Montanans have heard for years how our members of Congress take credit for securing appropriations for Montana projects. Sen. Max Baucus is famous for claiming hundreds of millions of dollars in highway funding projects every year while Rep. Denny Rehberg claimed credit for funds this year while voting against the bill that provided them. Our newest senator, Jon Tester, has likewise slipped effortlessly into the pattern. But now, both Baucus and Tester find themselves locked in a tangled web with the Obama administration over who did what to secure which funds—and the truth of the matter remains elusive.
The issue of securing "pork," as such home-state projects are known in Congress, hit a rough patch last week when the Washington Post reported that a remote Montana border crossing had received $15 million in Homeland Security funding for upgrades. The crossing, at Whitetail, Montana, hasn't been improved in its 45 years of existence, which is hardly surprising considering it gets about 3 cars a day in cross-border traffic.
Tester, in one of his first acts as a U.S. senator, requested a security review of Montana's northern border. Some might credibly wonder just what we have to fear from Canada, a country that has been one of our greatest allies, populated by our friendliest neighbors. That would have been a great question to ask any time in the last two centuries of our peaceful co-existence, but after 9/11 and the mass hysteria induced by George Bush and Dick Cheney, those kinds of questions were looked at as unpatriotic. Unfortunately, Tester fell prey to D.C.'s paranoia.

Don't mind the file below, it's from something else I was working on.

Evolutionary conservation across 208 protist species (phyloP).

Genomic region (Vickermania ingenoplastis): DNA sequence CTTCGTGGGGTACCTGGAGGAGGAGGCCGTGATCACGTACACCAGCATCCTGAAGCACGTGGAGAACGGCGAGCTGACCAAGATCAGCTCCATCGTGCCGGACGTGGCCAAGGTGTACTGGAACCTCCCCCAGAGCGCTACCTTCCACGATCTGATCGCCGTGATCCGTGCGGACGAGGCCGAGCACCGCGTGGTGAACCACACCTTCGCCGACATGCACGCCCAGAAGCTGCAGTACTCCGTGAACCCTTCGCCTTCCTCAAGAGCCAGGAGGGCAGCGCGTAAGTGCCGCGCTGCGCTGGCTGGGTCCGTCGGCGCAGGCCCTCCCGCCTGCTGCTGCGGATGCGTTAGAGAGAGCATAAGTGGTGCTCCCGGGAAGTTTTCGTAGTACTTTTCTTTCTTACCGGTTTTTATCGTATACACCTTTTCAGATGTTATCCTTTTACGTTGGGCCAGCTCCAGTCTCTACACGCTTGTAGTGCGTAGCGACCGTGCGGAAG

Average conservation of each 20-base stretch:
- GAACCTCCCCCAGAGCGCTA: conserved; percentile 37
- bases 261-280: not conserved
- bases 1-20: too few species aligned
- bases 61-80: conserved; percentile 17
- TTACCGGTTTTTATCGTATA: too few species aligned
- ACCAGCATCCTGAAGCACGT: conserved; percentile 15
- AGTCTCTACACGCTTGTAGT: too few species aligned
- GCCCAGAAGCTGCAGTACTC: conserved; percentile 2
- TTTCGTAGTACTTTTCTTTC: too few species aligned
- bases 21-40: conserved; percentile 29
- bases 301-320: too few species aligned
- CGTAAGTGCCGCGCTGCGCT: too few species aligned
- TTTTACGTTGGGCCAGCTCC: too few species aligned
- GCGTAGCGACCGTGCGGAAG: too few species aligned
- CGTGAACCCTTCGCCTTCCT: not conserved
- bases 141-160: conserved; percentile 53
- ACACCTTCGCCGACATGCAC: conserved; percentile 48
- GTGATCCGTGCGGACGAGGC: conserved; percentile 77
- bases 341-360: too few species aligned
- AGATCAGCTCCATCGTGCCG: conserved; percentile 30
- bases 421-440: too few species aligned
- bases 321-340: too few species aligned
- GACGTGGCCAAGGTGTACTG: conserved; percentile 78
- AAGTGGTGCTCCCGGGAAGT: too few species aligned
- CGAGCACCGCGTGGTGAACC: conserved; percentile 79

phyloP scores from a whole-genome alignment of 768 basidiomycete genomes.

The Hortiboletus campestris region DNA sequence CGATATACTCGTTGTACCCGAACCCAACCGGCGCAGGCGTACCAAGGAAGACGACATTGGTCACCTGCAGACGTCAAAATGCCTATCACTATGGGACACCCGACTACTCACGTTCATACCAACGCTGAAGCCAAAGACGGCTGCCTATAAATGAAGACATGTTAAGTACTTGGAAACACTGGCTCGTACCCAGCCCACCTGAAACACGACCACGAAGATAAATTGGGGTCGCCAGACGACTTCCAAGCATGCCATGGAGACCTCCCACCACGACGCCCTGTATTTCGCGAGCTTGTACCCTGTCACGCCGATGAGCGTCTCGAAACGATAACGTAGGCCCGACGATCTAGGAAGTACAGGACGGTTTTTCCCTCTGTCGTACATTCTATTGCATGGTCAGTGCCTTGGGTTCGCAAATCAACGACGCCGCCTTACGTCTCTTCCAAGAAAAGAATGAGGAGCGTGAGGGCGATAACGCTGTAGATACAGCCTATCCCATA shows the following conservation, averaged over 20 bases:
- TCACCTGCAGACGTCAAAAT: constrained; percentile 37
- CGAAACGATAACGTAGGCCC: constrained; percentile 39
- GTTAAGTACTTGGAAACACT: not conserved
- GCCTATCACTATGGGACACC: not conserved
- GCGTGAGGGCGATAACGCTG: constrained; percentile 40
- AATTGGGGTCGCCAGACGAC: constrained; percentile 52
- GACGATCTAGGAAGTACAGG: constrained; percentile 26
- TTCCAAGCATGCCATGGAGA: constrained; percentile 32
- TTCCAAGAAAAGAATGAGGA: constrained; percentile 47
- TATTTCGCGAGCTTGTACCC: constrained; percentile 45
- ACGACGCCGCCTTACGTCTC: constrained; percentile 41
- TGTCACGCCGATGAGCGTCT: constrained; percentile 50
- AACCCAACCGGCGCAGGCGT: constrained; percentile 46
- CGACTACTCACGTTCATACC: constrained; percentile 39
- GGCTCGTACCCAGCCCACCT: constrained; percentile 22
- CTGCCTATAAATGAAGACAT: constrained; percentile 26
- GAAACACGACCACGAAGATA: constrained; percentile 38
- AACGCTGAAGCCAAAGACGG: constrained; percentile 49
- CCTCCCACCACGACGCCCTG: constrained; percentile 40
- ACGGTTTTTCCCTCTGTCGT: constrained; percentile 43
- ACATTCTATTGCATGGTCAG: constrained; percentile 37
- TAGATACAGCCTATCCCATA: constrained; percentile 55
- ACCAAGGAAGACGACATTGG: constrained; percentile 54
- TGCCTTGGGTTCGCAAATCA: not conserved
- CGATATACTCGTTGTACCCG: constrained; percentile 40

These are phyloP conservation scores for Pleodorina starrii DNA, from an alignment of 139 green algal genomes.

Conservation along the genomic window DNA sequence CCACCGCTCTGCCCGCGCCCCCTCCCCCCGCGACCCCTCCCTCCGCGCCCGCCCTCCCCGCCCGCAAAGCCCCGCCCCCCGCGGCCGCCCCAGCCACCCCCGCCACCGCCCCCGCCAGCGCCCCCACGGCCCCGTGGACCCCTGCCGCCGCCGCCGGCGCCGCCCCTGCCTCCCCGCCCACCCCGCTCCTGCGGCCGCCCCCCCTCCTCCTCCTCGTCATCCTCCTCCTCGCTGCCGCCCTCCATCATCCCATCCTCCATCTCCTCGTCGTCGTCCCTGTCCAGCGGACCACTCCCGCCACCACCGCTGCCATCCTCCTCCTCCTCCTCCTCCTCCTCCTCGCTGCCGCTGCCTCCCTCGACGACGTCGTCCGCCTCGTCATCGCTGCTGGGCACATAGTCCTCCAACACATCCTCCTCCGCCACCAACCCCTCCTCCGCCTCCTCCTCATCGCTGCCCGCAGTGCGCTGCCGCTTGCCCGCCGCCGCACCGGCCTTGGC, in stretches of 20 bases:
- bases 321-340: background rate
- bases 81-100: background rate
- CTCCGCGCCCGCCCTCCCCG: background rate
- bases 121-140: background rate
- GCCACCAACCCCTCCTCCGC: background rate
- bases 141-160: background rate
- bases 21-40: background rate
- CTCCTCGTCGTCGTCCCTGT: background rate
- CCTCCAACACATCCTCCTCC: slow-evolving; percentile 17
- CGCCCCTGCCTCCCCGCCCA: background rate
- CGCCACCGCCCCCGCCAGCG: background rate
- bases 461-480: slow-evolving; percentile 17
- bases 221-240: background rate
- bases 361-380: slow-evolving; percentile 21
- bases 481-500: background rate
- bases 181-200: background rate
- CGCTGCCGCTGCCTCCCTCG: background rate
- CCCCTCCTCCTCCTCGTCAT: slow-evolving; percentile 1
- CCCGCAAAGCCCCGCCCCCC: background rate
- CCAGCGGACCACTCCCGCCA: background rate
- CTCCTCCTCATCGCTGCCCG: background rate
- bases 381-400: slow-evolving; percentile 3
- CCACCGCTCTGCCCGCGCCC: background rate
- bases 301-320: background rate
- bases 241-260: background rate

It should come as no surprise that, try as they may, it was pretty tough for Homeland Security to see Canadians as much of a serious security threat to the U.S. But there was the issue of cross-border trafficking in illegal drugs, the primary one being the potent marijuana known as "B.C. Bud," which is highly prized by pot smokers in this country, who thus maintain the demand that fuels the supply. Since growing and possessing marijuana is not against the law in British Columbia, it's not surprising that entrepreneurs would want to take advantage of the market to the south.
And so our friendly neighbors to the north routinely drag hockey bags filled with bud across the border and go back home with pockets full of cash. Willing sellers, willing buyers, and all they want is to remain pretty much invisible. As far as a security concern goes, well, there's never been a recorded death attributable to marijuana use and Montana just happens to be a state that legalized the use of medical marijuana by an overwhelming vote of the people.
None of that fits in with the fear of terrorism, however, so some new phrases had to be coined to make our northern border seem dangerous. Tester himself liked to use the phrase "our porous northern border" to describe the endless miles of wheat fields that spread on both sides of the 49th parallel. In fact, in his recent press statements, he went overboard, proclaiming: "We've pushed to make sure that border is as secure as possible. We are only as secure as our weakest point. It only takes one terrorist."